A day in October when you are not going to take much money is the perfect time to shut up shop and remerchandise rather than muddling through.
The Topshop ‘reset’ is nothing more than common sense, albeit doing everything at a stroke might appear dramatic.
Staring into the Newcastle branch of Lakeland last week, some of the Christmas bunting had already been put in place, while others were doubtless in the throes of preparing for the season of goodwill and rejoicing.
Something of the kind will have informed the decision to totally remerchandise the Topshop store portfolio, or at least part of it, today.
And doing this on a Monday seems obvious. Traditionally this is the day when you are least likely to make meaningful money, and for many it’s simply a day of recovery from weekend trading.
“If you wander past the windows of the retailer’s biggest store on a regular basis, it is apparent that regular resets are part and parcel of the proposition”
The fact that in this instance the largest stores are immune from the initiative is not to be wondered at either.
It would take a great deal longer than a few hours to reset the Oxford Circus flagship, and many of the store’s individual departments are bigger than a run-of-the-mill provincial Topshop.
Besides, if you wander past the windows of the retailer’s biggest store on a regular basis, it is apparent that regular resets are part and parcel of the proposition.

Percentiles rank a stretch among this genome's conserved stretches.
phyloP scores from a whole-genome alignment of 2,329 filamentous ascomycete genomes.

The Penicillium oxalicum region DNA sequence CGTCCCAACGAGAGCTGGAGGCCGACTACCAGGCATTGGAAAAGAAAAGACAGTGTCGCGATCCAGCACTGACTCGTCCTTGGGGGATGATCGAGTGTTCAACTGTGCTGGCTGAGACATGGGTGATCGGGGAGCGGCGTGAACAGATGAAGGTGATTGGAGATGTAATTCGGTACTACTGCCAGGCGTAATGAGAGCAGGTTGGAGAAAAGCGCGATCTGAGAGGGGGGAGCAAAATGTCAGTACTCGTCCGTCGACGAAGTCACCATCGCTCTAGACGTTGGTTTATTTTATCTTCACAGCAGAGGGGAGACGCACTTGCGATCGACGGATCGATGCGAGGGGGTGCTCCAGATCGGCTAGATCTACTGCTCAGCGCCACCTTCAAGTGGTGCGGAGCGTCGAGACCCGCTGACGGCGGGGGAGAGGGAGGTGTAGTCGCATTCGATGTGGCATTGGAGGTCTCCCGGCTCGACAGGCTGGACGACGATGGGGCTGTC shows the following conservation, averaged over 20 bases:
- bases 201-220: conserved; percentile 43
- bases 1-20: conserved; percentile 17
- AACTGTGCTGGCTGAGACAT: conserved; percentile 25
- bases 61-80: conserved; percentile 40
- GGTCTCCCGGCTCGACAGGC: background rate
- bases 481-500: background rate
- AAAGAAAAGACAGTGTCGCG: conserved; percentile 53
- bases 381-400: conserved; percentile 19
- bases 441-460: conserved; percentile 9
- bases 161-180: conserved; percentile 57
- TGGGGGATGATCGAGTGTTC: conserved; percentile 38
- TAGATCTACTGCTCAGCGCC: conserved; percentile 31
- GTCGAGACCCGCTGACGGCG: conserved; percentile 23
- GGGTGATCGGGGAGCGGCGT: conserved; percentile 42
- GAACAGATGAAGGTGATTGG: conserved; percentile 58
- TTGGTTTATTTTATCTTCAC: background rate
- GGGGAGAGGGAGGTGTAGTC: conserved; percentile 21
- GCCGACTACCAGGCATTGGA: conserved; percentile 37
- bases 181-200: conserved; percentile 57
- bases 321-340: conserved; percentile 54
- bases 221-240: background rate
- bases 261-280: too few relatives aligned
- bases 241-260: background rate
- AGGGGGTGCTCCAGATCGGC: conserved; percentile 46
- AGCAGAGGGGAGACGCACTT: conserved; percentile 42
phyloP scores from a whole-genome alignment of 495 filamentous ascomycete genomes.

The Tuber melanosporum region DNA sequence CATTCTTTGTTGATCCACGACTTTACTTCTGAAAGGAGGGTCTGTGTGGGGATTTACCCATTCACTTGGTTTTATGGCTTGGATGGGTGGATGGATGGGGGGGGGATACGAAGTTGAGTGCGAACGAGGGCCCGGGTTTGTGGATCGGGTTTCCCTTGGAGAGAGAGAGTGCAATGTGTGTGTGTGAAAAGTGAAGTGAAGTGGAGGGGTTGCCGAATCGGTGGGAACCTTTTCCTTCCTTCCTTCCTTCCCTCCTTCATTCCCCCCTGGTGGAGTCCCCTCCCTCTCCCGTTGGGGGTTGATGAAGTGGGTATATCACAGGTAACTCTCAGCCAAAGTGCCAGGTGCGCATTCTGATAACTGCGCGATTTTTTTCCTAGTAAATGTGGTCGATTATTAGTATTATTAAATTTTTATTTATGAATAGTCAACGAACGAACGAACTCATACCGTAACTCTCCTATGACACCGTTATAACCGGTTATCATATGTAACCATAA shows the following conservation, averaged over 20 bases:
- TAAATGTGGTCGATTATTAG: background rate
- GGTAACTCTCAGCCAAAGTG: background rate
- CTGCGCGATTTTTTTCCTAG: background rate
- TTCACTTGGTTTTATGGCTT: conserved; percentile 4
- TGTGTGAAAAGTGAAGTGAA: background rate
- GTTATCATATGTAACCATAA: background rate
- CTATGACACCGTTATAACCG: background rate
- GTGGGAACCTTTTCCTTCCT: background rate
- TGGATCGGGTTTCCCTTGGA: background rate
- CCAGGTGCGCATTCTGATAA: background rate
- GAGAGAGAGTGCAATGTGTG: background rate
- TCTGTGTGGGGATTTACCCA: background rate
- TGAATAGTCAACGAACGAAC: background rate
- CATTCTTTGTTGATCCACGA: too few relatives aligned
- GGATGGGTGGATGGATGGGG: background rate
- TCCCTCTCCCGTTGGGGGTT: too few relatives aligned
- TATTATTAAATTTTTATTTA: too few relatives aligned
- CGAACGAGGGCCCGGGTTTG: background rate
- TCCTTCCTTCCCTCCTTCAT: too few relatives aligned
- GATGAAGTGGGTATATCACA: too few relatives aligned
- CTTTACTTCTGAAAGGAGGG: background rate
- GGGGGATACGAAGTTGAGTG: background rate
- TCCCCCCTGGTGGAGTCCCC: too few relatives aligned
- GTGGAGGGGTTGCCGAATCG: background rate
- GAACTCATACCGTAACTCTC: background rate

It is also worth considering the alternative.
Sacrificing a Monday in mid-October’s turnover is worth it merely because Topshop management will be hoping that the transformation from pre- to post-reset will be sufficient to cause shoppers to stop in their tracks and head into the stores.
Contrast this with the normal pre-‘golden quarter’ modus operandi. This involves trying to get things ready for peak while customers struggle around staff who are busy endeavouring to make this a reality; off-putting at the best of times.
October, for most, is the calm before the storm as retailers ready themselves for the fray. As such, a reset is something that others should think about.
Fashion means surprise, and retailers that fail to quicken the pulse are generally those that do not do well in the short or long term.
Full marks to Topshop therefore for seizing the moment and using the October low to make more of the highs that it hopes will follow later in the month and on into November and December.
The fact that much is made of it is evidence of how many sluggards there are in what should be one of retail’s fastest-moving areas.